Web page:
While they drink out of skulls newly torn from the grave,
    Dancing round them the spectres are seen:
Their liquor is blood, and this horrible stave
They howl: 'To the health of Alonzo the Brave,
    And his consort, the False Imogine!'


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Subject: RE: Lyr Req: Alonzo and Imogine
From: Steve Gardham
Date: 30 Jul 10 - 03:41 PM

A version pretty close to the above but with tune is given by Kenneth Peacock in 'Songs of the Newfoundland Outports' Vol 2 p380 as performed by Harry Curtis. He called it 'Irish Ghost Song' and as well as singing it he recited it.

A 16 stanza version is given in Flanders and Brown 'Vermont Folk-Songs and Ballads' (1931) p126 contributed by Mary A Towne from the singing of her Vermonter relations, but I suspect this is the Nebraska version you refer to above.

Not surprisingly, like many traditional ballads, the ballad was mercilessly burlesqued by the likes of Sam Cowell on both sides of the Atlantic in the early Music Hall.


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Subject: RE: Lyr Req: Alonzo and Imogine
From: Steve Gardham
Date: 30 Jul 10 - 03:46 PM

JJ when you say 'popularised' do you mean the burlesque? I can give references to oral versions of the burlesque version. It was published in Sam Cowell's 121 Comic Songs and there is a copy of the sheet music on the Levy website. There are numerous references in Kilgarriff and Bob Copper collected a recited version.


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Subject: RE: Lyr Req: Alonzo and Imogine
From: Jim Dixon
Date: 30 Jul 10 - 06:21 PM

Steve: It's not likely JJ will answer you. The original request was posted in 1997.

I was looking up information about THE LADY ALL SKIN AND BONE, which contains a line "The worms crawl'd out, the worms crawl'd in." A footnote in Gammer Gurton's Garland mentioned that the same line occurs in ALONZO AND FAIR IMOGENE, which I had never heard of, so I looked that up, and I also looked to see whether it had ever been posted at Mudcat. It hadn't, but I found this unanswered request. That's how I happened to refresh the thread.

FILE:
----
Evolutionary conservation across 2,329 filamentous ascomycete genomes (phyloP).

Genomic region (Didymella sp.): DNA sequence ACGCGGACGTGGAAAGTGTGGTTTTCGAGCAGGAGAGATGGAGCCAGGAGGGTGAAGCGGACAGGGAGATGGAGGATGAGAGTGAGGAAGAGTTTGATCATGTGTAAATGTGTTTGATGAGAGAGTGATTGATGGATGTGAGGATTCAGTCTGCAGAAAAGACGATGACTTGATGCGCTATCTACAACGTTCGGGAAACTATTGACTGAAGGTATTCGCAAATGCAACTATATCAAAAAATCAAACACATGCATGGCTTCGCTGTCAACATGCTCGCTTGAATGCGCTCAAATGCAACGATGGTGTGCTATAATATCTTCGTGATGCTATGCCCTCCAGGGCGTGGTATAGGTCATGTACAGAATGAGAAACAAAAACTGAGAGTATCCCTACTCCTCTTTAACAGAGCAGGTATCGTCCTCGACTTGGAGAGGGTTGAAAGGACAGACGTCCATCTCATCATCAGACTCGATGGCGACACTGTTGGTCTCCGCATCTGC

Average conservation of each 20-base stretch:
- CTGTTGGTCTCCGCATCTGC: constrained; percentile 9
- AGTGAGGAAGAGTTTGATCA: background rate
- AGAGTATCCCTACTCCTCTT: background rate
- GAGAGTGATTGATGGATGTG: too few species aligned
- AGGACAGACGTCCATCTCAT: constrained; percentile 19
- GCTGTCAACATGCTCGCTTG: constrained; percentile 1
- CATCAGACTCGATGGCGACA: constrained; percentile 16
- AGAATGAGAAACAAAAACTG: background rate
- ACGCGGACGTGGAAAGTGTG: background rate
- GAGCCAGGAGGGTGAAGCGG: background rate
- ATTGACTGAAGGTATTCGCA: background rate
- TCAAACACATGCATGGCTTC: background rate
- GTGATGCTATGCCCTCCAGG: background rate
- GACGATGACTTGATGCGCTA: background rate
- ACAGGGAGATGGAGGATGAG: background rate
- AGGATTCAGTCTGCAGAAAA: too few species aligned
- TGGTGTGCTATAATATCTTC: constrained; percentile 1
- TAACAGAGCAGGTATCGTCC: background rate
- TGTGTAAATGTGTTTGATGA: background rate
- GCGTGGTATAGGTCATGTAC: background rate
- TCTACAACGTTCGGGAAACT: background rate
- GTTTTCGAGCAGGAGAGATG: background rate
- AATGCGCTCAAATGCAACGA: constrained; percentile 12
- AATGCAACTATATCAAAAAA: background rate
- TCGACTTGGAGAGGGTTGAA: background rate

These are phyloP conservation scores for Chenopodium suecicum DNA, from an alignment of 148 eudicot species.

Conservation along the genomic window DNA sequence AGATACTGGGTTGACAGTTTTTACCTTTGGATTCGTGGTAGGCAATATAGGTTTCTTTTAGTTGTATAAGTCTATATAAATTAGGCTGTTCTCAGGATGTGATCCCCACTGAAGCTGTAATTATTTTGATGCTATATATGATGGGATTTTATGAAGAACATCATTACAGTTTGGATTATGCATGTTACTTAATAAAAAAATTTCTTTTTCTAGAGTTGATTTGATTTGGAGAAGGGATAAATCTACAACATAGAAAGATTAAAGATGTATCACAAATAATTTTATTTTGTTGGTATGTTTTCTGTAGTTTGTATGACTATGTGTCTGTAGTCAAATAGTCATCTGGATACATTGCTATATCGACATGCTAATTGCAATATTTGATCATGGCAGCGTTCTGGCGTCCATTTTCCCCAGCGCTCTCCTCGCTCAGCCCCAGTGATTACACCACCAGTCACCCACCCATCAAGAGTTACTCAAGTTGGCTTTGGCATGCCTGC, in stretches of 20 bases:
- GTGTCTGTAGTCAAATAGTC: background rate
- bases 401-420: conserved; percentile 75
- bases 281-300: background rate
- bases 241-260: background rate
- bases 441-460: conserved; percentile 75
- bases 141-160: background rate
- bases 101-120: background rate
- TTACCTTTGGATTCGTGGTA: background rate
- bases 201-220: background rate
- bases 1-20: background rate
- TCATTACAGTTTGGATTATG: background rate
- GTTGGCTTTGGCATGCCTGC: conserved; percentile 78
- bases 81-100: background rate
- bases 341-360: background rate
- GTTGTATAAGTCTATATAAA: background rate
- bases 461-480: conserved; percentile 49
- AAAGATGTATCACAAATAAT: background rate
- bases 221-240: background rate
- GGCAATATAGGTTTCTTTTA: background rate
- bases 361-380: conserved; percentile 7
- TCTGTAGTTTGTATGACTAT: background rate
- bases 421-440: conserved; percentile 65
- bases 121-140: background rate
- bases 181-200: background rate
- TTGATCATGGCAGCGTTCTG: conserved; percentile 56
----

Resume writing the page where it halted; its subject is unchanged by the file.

Sorry to have misled you, but it's good to have the information here anyway, even if the original requestor is no longer looking for it.

I wonder if there is some connection to the familiar children's rhyme:

The worms crawl in, the worms crawl out.
The worms play pinochle on your snout….


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Subject: RE: Lyr Req: Alonzo and Imogine
From: GUEST,SteveG on Gill's laptop
Date: 31 Jul 10 - 05:52 PM

Jim,
The name of the OP looks familiar as someone who writes on balladry. Senility allows me to disregard things like posting dates.

It would certainly seem that 'Skin and Bones' derives its 'worms crawling' line from AAFI. I'll have a look at the burlesques and see if any more of 'Skin and Bone' is derived from this.

I'll also have a look at the relationship between all 4 pieces as I have plenty of versions of all 4, i.e., original, burlesque, song and rhyme. It might throw up an interesting progreesion. The most likely order of descent is as given here.


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Subject: RE: Lyr Req: Alonzo and Imogine
From: GUEST,Vic Gammon
Date: 01 Aug 10 - 01:23 PM

Hello Folks,

As ever Steve is pretty much on the target. I discuss this briefly in my book 'Desire Drink and Death' pp. 242-3. (Get it from a public library if you cannot afford it!) There does seem to be an earlier set of crawling worms in song.

In the song 'Lumps of Pudding' (Pills to Purge Melancholy, 6 p.300), we read, 'She hung them up upon a pin / The fat run out and the maggots crept in.'


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Subject: RE: Lyr Req: Alonzo and Imogine
From: Steve Gardham
Date: 01 Aug 10 - 05:30 PM

Thanks, Vic.
Indeed it is Vic I have to thank for my copy of '120 Comic Songs sung by Sam Cowell'.
Sam's burlesque uses a splendid medley of contemporary well-known tunes to send up the original. Unfortunately old Sam missed a trick here and didn't include any of the graphic description of the corpse/ghost.

Looking at the other 2 pieces, 'Skin and Bone' text is found in Gammer Gurton's Garland 1810 and Petrie gives it with a tune in 1855. Neither tune nor text vary much. Although it occurs in oral tradition in America it survived more in the nursery of the well-to-do on this side of the Atlantic. If pushed I'd certainly guess at a literary origin. Both this and 'Alonzo' are undoubtedly pandering to the Gothic Horror market of the late 18th early 19th centuries.

'The Hearse Song' seems to have originated in the US and was certainly popular during WWI in all of the American forces but particularly the airborne services. I have no versions that predate this. The tune is of course 'Chopin's Funeral March'.

It is very likely that the line in question in 'The Hearse Song' is derived from 'Skin and Bone' as there are other similarities not found in 'Alonzo'.

SAB:-
'And from his nose unto his chin
The worms crept out, and the worms crept in'

THS:-
'The worms crawl in and the worms crawl out,
They crawl all over your chin and mouth.'

Incidentally even for its shorter reign in oral tradition THS shows much greater variation than SAB.

Whatever the line of descent the splendidly ghastly line would seem to predate 'Alonzo'.